Last night’s SEMPO/AIMA event included speak­ers from Google, Bing, and Newell-Rubber­maid. All panelists came to discuss their efforts in social search, or the incor­po­ra­tion of social networks into search.


The algo­rithms of the major search engines increas­ingly try to bring the user results that are rele­vant to them. Social search is one means to this end. If search is able to incor­po­rate the recom­men­da­tions of your friends and online contacts through tools such as Facebook’s “Like” button and Google’s “ 1” button, then the results are more likely to be mean­ing­ful to the user.

The engines have inte­grated social into search with strong visual cues, includ­ing images of your friends and brightly colored icons. It is there­fore more impor­tant than ever to have your content shared via the social graph (A term often used by Face­book, but gener­ally meaning the map of rela­tion­ships online).

Take­aways for brands are to make it easy for users to share your content. Place the “Like” button and the “ 1” button on your arti­cles, videos and pictures. Some brands have even begun incen­tiviz­ing their users to share their content, provid­ing discounts for “Like” and ” 1″ clicks. A much smarter approach is taking this oppor­tu­nity to improve the quality of your web content casino jame­shal­li­son so that users will genuinely want to share your content. If you have been toying around with the idea of build­ing out a blog, guide, widget, or other asset that will be useful to your user base, it’s time for those ideas to go live.


As for the future of person­al­ized search there were three issues touched on last night that weren’t directly addressed by Google or Bing, but were left as food for thought.

  1. Users can “Like” content, but can’t “Dislike” content. There is no way within the current system for users to contribute their opinion when they come across a partic­u­larly bad site, service or product. Of course the absence of a “Like” will not contribute to a link’s edge in the search engine results page as much as having one would, but are the engines going to penal­ize sites that have not been “liked”? Will sites without social sharing links be penal­ized?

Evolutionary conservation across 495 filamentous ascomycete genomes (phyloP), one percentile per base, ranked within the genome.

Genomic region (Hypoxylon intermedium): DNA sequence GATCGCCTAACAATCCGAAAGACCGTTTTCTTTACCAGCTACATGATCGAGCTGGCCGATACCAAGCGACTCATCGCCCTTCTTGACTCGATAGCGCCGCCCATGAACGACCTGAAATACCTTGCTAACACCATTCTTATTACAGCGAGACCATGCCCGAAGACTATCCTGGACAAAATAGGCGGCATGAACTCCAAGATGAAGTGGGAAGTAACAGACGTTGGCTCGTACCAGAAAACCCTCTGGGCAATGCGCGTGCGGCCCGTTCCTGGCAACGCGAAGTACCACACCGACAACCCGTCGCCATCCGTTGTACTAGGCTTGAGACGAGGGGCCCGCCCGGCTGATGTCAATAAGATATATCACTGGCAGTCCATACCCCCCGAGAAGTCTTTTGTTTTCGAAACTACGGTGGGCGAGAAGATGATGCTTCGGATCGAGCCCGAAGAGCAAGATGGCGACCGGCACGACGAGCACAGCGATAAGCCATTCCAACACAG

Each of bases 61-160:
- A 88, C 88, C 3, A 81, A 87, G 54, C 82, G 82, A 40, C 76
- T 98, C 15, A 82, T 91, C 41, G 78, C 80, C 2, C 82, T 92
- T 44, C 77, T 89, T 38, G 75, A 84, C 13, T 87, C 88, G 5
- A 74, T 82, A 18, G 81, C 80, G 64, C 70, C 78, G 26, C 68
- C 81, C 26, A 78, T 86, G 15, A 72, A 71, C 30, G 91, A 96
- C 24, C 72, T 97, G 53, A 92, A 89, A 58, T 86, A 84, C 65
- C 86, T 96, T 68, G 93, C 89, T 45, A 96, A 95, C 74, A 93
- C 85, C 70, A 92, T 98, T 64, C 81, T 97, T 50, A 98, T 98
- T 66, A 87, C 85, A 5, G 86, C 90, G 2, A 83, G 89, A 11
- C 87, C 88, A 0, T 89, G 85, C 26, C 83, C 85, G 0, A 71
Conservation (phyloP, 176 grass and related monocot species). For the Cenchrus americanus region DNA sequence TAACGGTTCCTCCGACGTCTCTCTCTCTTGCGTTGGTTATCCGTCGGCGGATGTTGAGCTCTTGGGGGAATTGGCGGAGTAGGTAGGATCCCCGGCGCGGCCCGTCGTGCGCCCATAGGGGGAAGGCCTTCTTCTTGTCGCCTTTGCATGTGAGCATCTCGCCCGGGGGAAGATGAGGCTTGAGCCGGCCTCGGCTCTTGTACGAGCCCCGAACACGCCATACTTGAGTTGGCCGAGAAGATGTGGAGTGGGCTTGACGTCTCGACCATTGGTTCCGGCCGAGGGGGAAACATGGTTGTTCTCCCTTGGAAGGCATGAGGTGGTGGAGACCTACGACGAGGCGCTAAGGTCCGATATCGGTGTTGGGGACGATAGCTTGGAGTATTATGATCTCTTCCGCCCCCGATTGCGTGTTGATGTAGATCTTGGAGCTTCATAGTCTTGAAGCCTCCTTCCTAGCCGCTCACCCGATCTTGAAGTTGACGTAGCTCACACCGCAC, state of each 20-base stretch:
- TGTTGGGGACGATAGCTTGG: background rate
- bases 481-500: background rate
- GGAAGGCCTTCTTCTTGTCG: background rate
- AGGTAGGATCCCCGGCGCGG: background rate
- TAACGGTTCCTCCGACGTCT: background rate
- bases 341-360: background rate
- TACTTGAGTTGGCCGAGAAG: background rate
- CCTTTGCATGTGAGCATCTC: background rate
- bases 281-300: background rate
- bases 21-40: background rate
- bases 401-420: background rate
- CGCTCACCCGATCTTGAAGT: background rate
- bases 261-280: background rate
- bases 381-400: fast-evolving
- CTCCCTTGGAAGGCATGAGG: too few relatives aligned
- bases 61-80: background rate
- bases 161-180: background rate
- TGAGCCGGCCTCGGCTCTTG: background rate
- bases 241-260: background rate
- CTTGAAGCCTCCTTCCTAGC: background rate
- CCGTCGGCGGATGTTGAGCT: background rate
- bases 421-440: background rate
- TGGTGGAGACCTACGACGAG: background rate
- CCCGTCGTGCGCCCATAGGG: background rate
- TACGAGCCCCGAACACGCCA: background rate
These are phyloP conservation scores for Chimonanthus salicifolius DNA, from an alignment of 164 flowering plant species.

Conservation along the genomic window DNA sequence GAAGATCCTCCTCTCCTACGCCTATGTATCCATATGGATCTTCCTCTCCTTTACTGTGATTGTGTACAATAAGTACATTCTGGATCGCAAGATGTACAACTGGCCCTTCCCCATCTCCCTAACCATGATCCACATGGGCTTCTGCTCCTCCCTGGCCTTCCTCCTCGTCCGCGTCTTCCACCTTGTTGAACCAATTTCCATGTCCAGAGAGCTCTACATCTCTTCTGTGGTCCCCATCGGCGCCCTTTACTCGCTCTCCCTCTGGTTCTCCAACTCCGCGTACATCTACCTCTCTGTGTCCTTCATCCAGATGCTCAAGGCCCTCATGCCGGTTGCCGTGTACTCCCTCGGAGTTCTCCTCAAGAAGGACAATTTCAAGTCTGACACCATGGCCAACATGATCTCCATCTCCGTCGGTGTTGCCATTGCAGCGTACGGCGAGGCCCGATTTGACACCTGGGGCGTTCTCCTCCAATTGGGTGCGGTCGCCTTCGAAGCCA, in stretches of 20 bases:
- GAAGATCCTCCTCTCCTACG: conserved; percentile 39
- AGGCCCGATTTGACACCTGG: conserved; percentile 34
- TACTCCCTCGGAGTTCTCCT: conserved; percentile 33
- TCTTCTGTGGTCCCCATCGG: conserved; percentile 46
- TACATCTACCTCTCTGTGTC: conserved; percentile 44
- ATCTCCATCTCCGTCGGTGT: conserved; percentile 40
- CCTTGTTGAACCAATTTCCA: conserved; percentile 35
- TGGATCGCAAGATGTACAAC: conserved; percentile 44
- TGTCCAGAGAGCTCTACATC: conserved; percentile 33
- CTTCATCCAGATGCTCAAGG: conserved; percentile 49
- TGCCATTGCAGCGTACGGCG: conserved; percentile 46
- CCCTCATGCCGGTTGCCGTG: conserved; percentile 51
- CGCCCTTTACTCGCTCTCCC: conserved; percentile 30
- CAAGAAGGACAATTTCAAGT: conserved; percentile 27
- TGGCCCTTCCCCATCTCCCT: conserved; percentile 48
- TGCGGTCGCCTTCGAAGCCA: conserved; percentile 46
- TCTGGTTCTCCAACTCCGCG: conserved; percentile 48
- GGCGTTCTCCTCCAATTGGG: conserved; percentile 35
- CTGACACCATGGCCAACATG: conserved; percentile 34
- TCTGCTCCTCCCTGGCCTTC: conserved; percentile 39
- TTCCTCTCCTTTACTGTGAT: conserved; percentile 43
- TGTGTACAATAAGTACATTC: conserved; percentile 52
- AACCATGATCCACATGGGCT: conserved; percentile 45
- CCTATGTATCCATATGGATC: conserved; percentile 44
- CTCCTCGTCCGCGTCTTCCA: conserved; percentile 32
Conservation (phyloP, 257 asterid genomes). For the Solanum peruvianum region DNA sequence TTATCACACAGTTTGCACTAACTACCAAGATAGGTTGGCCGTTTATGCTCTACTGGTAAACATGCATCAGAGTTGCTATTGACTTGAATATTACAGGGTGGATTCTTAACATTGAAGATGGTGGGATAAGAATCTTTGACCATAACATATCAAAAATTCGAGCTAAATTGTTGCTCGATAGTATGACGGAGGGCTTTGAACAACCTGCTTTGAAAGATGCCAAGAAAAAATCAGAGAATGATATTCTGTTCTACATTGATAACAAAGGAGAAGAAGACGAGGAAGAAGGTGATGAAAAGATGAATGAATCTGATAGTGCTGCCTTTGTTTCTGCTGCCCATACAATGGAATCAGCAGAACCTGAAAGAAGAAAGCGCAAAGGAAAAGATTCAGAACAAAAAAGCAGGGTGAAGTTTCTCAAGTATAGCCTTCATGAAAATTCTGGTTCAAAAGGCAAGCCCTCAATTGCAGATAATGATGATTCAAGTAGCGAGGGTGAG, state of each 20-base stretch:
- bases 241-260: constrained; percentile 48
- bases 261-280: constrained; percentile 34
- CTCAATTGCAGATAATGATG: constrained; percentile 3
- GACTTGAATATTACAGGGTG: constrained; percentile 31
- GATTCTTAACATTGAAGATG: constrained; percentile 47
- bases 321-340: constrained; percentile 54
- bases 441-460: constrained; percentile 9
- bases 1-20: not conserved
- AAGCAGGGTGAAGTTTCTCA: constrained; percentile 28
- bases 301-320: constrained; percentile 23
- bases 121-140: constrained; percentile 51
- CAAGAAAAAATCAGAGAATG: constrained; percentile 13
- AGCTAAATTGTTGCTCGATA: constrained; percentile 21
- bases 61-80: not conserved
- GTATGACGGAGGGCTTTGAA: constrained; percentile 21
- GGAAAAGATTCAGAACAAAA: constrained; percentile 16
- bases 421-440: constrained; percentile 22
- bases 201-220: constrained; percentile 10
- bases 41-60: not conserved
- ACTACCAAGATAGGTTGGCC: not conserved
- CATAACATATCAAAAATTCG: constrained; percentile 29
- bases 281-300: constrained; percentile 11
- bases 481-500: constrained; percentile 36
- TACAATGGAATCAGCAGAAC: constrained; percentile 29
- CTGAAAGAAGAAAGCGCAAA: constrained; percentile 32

2. What does “Like”ing content really mean? Stan­dard star ratings for example allow you to show just how much you like a product by giving it some­where between 1 and 5 stars. Is a “Like” an unequiv­o­cal endorse­ment of a product? Seeing that your friends recom­mend a product may help nudge a user in a certain direc­tion, but there are always pros and cons along­side any recom­men­da­tion. Further, we are all guilty of posting certain things on our social media profiles that we may not fully endorse, but post instead to main­tain our online persona. For example, I may listen to 80’s rock 95% percent of my day, but post Mozart to my Face­book wall to main­tain my intel­lec­tual online persona.
  3. As search becomes increas­ingly person­al­ized, the infor­ma­tion we are exposed to will become more and more tailored to our personal inter­ests, and poten­tially impor­tant infor­ma­tion could be edited out. Eli Pariser, author of “The Filter Bubble” says in on the subject that “the search engine algo­rithm sends us what it thinks we want to see, not neces­sar­ily what we need to see.” As search becomes more person­al­ized, we may not be exposed to the impor­tant, uncom­fort­able, and chal­leng­ing infor­ma­tion that we other­wise would have. Poten­tial solu­tions to this problem are giving the user more control over the person­al­iza­tion of their searches and provid­ing more trans­parency into the person­al­ized search algo­rithm.

I look forward to seeing how the search engines will address all three of these issues. With the speed that the social graph has been incor­po­rated into search, I wouldn’t be surprised if we see answers soon.